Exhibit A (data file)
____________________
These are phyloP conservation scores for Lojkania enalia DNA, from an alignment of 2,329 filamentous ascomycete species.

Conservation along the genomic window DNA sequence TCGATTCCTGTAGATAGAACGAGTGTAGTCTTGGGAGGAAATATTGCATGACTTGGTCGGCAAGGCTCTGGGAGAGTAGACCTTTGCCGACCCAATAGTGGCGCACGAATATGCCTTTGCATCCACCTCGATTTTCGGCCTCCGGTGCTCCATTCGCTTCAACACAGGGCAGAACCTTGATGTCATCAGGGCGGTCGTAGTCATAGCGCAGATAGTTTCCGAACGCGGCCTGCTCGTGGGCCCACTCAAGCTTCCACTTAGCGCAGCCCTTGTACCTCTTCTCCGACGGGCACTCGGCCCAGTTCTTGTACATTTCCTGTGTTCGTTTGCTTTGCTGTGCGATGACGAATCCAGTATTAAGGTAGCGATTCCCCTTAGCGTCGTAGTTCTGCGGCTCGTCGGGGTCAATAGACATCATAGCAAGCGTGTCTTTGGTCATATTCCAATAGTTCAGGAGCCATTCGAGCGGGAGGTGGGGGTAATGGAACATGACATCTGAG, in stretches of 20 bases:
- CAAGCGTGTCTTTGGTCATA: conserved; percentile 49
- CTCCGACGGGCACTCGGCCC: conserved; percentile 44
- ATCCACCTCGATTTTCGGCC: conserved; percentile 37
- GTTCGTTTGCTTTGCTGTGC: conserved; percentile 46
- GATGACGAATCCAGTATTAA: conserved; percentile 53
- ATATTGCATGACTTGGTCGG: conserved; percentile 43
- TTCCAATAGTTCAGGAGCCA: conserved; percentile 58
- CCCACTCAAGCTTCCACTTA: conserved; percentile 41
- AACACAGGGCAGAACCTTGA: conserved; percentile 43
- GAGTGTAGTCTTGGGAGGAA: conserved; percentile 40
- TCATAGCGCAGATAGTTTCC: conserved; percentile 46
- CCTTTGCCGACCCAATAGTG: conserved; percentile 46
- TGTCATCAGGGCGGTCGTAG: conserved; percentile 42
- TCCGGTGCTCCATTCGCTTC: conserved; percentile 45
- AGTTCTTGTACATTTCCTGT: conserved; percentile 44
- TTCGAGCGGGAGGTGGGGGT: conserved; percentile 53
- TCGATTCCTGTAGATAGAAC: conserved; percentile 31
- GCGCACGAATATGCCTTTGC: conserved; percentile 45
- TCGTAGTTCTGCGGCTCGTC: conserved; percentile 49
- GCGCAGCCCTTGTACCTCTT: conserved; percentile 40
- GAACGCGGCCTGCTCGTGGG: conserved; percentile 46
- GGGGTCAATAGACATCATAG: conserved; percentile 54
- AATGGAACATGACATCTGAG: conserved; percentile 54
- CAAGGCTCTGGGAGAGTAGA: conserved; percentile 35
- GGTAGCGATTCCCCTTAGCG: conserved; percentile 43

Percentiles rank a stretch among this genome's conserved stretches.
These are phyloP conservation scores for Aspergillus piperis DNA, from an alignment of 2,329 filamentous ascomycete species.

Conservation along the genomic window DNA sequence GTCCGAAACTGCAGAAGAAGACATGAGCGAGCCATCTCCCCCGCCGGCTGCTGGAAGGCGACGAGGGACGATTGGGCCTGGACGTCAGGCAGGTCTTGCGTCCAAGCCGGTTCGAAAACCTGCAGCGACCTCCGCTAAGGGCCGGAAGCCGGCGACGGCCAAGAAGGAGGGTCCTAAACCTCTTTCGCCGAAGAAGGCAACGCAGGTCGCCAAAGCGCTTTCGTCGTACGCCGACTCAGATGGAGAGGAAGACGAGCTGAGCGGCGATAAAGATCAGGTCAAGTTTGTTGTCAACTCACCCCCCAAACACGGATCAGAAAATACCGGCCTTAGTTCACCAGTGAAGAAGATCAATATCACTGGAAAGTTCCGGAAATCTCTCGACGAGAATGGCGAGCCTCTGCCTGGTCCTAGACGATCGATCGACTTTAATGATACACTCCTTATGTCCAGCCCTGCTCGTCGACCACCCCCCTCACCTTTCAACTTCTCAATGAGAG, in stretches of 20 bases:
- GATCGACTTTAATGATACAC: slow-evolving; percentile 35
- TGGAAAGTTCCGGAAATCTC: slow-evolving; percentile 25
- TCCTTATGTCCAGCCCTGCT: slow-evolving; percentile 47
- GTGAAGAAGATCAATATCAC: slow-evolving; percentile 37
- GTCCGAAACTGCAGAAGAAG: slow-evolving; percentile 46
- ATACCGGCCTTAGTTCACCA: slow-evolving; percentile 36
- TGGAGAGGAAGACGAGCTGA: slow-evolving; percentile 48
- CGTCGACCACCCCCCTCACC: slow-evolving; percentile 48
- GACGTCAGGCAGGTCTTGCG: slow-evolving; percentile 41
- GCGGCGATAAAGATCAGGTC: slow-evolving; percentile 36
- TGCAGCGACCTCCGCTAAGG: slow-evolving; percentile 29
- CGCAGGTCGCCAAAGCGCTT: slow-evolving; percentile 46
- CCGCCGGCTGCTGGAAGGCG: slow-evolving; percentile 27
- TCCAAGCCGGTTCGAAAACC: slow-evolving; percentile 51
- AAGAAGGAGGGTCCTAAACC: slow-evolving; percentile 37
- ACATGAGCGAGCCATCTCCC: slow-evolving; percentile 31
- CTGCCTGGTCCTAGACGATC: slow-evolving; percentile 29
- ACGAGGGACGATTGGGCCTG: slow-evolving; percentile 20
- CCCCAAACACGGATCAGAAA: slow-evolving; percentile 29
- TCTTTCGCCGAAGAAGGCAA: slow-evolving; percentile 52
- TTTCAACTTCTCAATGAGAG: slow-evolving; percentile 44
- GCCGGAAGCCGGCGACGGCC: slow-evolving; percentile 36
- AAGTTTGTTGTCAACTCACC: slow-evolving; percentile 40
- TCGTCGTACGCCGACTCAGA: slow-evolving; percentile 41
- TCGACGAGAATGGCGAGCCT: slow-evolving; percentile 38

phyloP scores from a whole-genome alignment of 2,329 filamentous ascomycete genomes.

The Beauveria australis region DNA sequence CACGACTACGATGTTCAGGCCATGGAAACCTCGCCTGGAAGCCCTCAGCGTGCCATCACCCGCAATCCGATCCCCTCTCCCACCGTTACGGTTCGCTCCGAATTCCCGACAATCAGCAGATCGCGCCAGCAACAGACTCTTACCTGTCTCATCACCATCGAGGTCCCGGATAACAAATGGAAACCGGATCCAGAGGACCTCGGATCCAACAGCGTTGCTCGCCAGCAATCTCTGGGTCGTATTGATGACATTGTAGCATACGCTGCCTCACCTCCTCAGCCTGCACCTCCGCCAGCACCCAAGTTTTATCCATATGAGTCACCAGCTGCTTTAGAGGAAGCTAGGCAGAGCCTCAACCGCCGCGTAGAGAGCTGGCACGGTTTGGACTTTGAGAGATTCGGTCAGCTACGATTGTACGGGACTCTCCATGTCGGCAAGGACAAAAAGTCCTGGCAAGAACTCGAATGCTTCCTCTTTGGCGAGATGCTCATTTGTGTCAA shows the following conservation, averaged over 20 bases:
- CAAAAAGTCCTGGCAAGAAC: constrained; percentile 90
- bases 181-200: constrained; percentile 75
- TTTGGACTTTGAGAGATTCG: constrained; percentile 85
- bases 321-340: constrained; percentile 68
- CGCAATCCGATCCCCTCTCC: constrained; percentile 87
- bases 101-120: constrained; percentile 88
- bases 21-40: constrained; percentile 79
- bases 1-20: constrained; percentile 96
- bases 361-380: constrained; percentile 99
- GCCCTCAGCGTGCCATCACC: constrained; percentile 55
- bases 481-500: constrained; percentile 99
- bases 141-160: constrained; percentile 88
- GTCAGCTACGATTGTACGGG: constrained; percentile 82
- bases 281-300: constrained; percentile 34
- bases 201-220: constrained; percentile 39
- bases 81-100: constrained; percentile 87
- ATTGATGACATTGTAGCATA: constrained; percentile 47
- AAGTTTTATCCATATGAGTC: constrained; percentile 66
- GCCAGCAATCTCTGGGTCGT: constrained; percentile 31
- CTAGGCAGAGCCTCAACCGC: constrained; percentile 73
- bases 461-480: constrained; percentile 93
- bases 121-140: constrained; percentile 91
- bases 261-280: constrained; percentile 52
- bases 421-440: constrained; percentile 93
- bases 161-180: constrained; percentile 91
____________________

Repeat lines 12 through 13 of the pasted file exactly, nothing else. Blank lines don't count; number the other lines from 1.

- GAGTGTAGTCTTGGGAGGAA: conserved; percentile 40
- TCATAGCGCAGATAGTTTCC: conserved; percentile 46